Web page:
What is cool, what is not. Don’t wear this, never listen to that and definitely don’t be seen there… But one stigma I am really sick of (no pun intended), is the concept that being healthy – is not manly! Caring about your body, what you eat and how you live makes you less of a man.
If I want to be “manly” it seems I need to ignore my stresses and emotions. I need to take up smoking, drink hard alcohol and eat fried food. Ludicrous, as these are all risk factors for heart disease, diabetes, cancers and – ironically – impotence!
Even seeing your doctor is not ‘blokey’.
To be manly, I have to practically ignore everything my doctor told me and worst of all – I am only really manly if I don’t actually care!
Is the peak of manliness to be 6 feet under!?
Why is eating well and watching my weight “girly”?… Caring about my health, protecting my skin from the sun, avoiding tobacco smoke and sharing my stresses can only be done by women?
Males of all ages are more likely to practice more than 30 behaviours linked to higher mortality, than females, and less likely to take up protective behaviours – a US study showed.
But we have also all seen it ourselves – what is more manly, a burger or a tofu burger? A salad or a sausage? A light beer or a full-strength?
Masculinity should not be measured by poor health-behaviours and I should not risk being any less of a man because I choose to enjoy a lighter meal, moisturise each day or don’t feel the need to speed along on a two-wheeled death-trap!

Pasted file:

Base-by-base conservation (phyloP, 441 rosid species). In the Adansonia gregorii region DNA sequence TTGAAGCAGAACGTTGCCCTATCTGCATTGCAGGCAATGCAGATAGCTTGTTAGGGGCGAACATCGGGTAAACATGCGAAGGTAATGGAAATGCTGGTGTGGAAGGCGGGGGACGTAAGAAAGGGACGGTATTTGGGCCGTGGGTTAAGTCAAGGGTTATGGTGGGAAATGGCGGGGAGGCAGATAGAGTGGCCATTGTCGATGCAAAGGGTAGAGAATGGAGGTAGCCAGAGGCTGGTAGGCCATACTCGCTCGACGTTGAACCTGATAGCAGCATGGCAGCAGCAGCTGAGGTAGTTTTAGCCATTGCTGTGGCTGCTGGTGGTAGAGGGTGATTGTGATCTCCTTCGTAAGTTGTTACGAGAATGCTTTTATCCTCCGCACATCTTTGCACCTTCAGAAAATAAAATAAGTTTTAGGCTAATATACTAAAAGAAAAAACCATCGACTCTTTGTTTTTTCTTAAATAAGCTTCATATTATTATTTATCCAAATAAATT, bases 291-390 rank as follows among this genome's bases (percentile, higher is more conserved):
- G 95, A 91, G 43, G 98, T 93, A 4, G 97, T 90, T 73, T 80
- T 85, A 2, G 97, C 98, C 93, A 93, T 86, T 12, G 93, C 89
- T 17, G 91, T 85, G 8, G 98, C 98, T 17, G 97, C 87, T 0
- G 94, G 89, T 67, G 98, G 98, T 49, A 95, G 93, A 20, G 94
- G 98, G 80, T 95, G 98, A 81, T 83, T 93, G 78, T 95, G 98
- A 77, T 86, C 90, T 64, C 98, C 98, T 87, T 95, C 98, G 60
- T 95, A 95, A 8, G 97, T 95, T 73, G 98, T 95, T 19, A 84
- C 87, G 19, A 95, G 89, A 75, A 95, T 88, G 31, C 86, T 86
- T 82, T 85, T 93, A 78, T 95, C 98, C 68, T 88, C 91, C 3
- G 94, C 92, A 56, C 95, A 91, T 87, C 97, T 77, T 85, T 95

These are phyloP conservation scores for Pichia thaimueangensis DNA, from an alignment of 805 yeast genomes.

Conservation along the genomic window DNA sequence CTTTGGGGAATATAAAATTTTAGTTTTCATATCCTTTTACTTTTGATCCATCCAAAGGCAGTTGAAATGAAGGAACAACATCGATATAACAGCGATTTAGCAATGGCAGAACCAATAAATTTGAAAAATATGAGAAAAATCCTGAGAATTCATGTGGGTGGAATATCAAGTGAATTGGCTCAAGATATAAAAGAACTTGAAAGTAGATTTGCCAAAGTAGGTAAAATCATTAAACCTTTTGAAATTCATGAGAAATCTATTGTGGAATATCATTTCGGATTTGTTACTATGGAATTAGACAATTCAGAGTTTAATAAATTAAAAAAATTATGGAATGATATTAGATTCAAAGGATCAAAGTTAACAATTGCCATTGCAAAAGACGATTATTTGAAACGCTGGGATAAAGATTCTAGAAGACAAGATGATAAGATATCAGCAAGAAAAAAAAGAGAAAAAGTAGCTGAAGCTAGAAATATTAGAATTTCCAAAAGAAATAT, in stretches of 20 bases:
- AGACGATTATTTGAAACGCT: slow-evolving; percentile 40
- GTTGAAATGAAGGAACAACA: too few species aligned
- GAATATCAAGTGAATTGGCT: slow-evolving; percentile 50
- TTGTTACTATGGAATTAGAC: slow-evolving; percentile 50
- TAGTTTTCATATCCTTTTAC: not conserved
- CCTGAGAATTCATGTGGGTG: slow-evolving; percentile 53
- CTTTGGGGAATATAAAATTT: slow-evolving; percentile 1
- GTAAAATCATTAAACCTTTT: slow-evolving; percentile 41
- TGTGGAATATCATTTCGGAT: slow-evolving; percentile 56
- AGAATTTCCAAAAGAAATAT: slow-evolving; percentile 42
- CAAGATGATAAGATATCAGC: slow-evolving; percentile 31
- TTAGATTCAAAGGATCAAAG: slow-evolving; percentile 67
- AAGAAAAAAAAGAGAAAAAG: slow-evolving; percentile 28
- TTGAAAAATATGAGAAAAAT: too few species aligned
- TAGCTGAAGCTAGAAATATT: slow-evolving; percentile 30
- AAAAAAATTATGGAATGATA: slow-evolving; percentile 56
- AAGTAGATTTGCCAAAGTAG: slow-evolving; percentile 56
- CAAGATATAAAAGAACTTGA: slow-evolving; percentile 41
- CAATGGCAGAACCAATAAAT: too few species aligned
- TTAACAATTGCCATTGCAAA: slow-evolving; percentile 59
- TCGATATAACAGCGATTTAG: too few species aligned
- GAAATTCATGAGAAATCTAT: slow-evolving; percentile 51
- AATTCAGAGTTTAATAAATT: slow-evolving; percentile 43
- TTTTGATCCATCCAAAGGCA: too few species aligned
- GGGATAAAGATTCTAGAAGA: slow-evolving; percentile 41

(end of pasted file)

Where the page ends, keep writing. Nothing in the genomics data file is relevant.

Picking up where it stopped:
So let’s just take a step back for a moment and reflect on the effect this unhelpful, even harmful rhetoric has on the men in our society.
Not to mention the women who want to enjoy the odd burger.
Let’s lose the absurd associations we make between unhealthy practices and being “a man”. Being healthy, man or woman, should be encouraged, celebrated and congratulated. Particuarly given how hard maintaining health can be in today’s world.
To paraphrase Marie Antoinette, let them eat tofu.
It won’t kill us all to be a little less complacent with our language, but it might improve the health of one in two of us.
This article is dedicated to Dr Jess Nehme – for inspiring these words, but also her inspiring work this past year.